Wamboldt says they now plan to process approximately 8,500 tonnes per year, which is above their initial projections. Material will include food waste, coming from local apartments, residences and commercial enterprises.
“We have a huge amount of green waste coming in right now, and some material we screened last year that did not pass our maturity test – because our old system was overwhelmed.”
Wamboldt says he believes the basic concept of in-vessel composting to be sound, but one challenge for their former system was with respect to the harsh weather conditions they experience on Canada’s east coast. Snow does not stay on the MegaDome roofs, so that is not an issue. But in-vessel systems do require a lot of heat in the winter.
“Air also needs to be blown into the vessels, but with municipal green waste being so wet and dense, that air, like water, takes the path of least resistance around the outside. With our former system, we ended up having a mass in the centre that remained anaerobic. We had materials come out after ten days, for example, that could still be recognized as an orange or an apple.
“We are also working in a highly corrosive environment, so we needed metal frames that were going to be galvanized and hot-dipped. No electro-plating.”
Wamboldt adds, “It was also important for our new facility that we had a building with some straight sides, because we want to work very close to the side walls.”
When it comes to issues around odour control, Wamboldt says they expect to have some but that it is not a large concern. Their location is situated on 730 acres and their nearest neighbour is about a kilometre away.
“With our old system, it took at least one year to produce finished compost,” says Wamboldt. In the new facility, I think we’re going to be learning all over again. We’re all very excited about starting operations, which we are planning for mid-October.”
Bright future for compost
End markets for compost produced in Colchester are not a concern. No materials are sent out of province and the community has a policy that a certain amount of compost is offered to every resident in the municipality, free of charge. The remainder is used by the local public works department or sold to the public. “If you can produce good quality compost, there is no problem finding a market for it,” says Wamboldt.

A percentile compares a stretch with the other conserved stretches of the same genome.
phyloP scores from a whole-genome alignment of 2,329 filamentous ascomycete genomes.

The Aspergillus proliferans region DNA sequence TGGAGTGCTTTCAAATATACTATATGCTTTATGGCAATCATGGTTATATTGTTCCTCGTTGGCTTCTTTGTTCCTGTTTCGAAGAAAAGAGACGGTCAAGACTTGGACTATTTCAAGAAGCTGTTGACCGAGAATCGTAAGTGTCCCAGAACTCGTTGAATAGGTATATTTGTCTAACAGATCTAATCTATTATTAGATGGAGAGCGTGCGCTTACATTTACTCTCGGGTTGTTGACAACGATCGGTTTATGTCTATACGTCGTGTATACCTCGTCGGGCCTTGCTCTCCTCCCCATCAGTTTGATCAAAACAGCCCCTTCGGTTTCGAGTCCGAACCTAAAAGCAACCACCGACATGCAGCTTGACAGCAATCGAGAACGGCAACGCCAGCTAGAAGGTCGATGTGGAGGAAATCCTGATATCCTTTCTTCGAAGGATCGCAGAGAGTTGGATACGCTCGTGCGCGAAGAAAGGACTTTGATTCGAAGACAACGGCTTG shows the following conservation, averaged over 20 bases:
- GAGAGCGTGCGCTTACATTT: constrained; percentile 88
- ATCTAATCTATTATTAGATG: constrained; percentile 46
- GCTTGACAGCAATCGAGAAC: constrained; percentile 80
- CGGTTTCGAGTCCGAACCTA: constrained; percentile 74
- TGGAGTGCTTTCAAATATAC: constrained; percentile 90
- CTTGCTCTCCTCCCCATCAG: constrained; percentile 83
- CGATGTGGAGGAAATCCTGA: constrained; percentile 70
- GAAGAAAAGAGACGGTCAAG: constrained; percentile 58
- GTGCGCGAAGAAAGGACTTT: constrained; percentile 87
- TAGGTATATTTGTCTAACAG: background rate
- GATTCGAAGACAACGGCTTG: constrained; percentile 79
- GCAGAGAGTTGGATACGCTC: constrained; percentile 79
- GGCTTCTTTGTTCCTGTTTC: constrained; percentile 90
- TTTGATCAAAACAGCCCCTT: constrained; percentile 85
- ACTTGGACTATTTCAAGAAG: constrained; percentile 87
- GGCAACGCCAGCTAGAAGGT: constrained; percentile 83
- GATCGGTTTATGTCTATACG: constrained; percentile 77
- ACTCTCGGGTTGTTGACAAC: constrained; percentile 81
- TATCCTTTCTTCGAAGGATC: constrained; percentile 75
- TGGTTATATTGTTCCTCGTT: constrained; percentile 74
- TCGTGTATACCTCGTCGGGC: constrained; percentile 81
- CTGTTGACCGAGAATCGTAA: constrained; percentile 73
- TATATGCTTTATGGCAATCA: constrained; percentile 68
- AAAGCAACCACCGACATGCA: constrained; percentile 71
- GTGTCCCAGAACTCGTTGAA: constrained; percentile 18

“One issue that may arise is that of using bio-solids as part of the feedstock. As far as I’m concerned, the science is there to say that it’s absolutely beneficial for our compost. But there is a stigma attached to it – they call it the ‘yuck factor’.
“Unfortunately, it doesn’t always matter what the science says, public perception will always win out. So we do not include bio-solids in our compost.”
With respect to the changes he’s seen in the composting industry in recent years, Wamboldt says he feels that in many instances the private sector is leading the way.
“You’ll find the private sector providing different blends of compost, getting into producing compost tea and things of that nature,” he says. “As far as I’m concerned, this is all good, and all part of the future. It is a little more difficult for municipalities to get into this because any major change that you want to do requires council approval. If you’re private industry, if you believe that something needs to be done and you have the wherewithal to do it, you just go and do it.”
Wamboldt concludes: “I’m going to be so bold as to say that we are going to be visited by a lot of people. Our design, I think is the design of the future. It’s very simplistic, it’s very basic. We don’t have a lot of automation. Our staff will be going around physically with oxygen and temperature probes. The biggest, fanciest equipment that we have is our turner, which allows our staff complete control over the product.”